5G will require enormous levels of innovation in every aspect of the network, from the development of millimeter-wave communications systems to software-defined and virtual network architectures, and new wireless access methods that make it possible for many robots to operate in a small area without interfering with each other. Looming above it all is latency, which researchers must find a way to reduce to virtual insignificance. 

Photo/imagery credits (in order of display)
Negro Elkha - stock.adobe.com, metamorworks - shutterstock.com, graphixmania - stock.adobe.com, ikuvshinovtock.adobe.com

Then, Now and Next

Sponsor: Microchip Technology

Take a bite size look on the tech landscape of 5G - where we have been, where we are, and where we are going. Then explore more with our partner Microchip Technology »

Applications of 5G

Applications of 5G

Much more than the next evolution of a cellular network, 5G will unlock a world of tech opportunities that impact every sector you can imagine. Here are just a few:

Medical arm with smart watch tablet with brain scan surgical robot

With Advanced Wearables

Use IoT medical devices to enhance personalized and preventative medical care.


Quickly and reliably transfer high resolution medical imaging.


Reducing latency speeds from 2 seconds to 2 milliseconds will enhance the field of telerobotics.

Industrial Automation industrial robotic arm small fetching robot automated tractor


Robotics in 5G-connected factories will see significant increases in production, product quality and operator safety.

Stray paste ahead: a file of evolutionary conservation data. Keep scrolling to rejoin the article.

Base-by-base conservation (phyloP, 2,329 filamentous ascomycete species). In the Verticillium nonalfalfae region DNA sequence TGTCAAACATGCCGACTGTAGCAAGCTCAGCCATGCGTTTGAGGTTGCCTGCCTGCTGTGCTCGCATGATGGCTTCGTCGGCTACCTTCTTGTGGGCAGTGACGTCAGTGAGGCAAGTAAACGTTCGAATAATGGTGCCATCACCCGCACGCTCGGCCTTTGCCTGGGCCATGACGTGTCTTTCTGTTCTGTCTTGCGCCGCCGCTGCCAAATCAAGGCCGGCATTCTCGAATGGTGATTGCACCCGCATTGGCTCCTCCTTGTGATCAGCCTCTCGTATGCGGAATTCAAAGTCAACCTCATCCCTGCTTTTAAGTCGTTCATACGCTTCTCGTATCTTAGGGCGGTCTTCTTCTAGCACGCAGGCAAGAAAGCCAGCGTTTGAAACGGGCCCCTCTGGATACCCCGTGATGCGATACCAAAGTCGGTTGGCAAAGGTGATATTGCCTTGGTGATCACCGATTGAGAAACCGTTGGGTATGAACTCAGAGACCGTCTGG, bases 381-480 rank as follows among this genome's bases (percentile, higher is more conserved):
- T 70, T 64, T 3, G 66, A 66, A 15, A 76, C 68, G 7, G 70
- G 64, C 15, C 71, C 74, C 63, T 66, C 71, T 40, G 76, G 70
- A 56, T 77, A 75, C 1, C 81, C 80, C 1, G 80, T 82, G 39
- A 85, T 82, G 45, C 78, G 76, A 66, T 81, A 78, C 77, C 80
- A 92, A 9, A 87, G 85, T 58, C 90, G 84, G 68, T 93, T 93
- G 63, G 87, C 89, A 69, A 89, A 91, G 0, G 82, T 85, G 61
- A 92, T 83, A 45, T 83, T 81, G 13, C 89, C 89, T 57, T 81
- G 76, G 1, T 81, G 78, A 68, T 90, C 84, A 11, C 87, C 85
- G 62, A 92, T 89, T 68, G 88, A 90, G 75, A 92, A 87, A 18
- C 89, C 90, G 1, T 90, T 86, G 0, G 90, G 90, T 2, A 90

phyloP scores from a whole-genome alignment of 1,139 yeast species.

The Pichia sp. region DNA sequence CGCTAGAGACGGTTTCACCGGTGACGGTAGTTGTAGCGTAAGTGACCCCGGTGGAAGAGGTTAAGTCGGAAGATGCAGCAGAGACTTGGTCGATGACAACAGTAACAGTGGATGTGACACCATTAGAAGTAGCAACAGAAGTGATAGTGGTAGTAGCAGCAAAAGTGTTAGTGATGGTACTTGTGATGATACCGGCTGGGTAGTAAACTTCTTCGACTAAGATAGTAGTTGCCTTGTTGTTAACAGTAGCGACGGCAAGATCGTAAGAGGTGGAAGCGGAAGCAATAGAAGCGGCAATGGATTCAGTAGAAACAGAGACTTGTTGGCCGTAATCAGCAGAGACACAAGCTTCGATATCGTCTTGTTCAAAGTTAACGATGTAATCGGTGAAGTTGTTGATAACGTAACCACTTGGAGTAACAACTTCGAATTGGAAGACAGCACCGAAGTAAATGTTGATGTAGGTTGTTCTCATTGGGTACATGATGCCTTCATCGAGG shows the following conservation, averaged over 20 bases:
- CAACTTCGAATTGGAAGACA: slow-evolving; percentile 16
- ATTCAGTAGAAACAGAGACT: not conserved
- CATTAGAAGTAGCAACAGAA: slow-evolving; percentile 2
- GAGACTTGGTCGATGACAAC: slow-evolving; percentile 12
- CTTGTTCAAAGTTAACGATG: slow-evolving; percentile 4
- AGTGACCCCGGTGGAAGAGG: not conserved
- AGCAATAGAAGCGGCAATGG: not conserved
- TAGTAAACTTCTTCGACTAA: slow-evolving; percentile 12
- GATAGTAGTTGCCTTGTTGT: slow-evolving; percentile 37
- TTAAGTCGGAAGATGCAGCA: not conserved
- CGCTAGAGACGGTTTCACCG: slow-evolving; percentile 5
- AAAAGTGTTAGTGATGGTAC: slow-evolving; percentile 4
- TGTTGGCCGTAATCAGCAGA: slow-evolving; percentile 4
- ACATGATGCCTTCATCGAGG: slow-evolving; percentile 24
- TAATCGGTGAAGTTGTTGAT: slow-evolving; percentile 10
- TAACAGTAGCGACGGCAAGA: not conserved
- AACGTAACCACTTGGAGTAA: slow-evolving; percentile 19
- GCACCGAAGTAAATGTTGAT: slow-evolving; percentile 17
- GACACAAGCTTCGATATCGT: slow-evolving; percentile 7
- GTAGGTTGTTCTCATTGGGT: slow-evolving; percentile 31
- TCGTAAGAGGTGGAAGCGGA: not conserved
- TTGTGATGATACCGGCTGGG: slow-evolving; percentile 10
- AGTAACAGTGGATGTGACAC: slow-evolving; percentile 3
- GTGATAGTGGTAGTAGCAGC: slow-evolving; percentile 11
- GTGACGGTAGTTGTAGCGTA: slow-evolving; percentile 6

Wireless robots will reconfigure themselves based on incoming data/changing market needs.


Automation will go beyond factory walls. In agriculture connected vehicles will monitor fields, perform tasks, and transmit data.

Transportation car with ADAS system semi truck with a tablet heads-up display in a car


Real time transmission of traffic data will revolutionize automotive safety.


V2V communication will make rerouting fleets and tracking cargo more efficient.


Take seamless and delay-free music video streaming on the road.

Partner Focus Qorvo two mobile phones communicating wirelessly a 5G tower representation of a city with iot applications


Enhancing the capacity of fixed wireless access and mobile-to-mobile communication.


Supporting 5G infrastructure with massive MIMO, carrier integration, and other high-performance wireless solutions.


Using ultra low power RF connectivity to deploy 5G-enhanced IoT like machine-to-machine, smart cities, and AR/VR.


With Advanced Wearables

Use IoT medical devices to enhance personalized and preventative medical care.

arm with smart watch


Quickly and reliably transfer high resolution medical imaging.

tablet with brain scan


Reducing latency speeds from 2 seconds to 2 milliseconds will enhance the field of telerobotics.




Robotics in 5G-connected factories will see significant increases in production, product quality and operator safety.

industrial robotic arm


Wireless robots will reconfigure themselves based on incoming data/changing market needs.

small fetching robot


Automation will go beyond factory walls. In agriculture connected vehicles will monitor fields, perform tasks, and transmit data.

automated tractor



Real time transmission of traffic data will revolutionize automotive safety.

car with ADAS system


V2V communication will make rerouting fleets and tracking cargo more efficient.

semi truck with a tablet


Take seamless and delay-free music video streaming on the road.

heads-up display in a car




Enhancing the capacity of fixed wireless access and mobile-to-mobile communication.

two mobile phones communicating wirelessly


Supporting 5G infrastructure with massive MIMO, carrier integration, and other high-performance wireless solutions.

a 5G tower


Using ultra low power RF connectivity to deploy 5G-enhanced IoT like machine-to-machine, smart cities, and AR/VR.

representation of a city with iot applications

More 5G

5G lettering on multi-colored background

5G Resources

Access additional 5G technical content from Mouser including articles, videos, eBooks and more.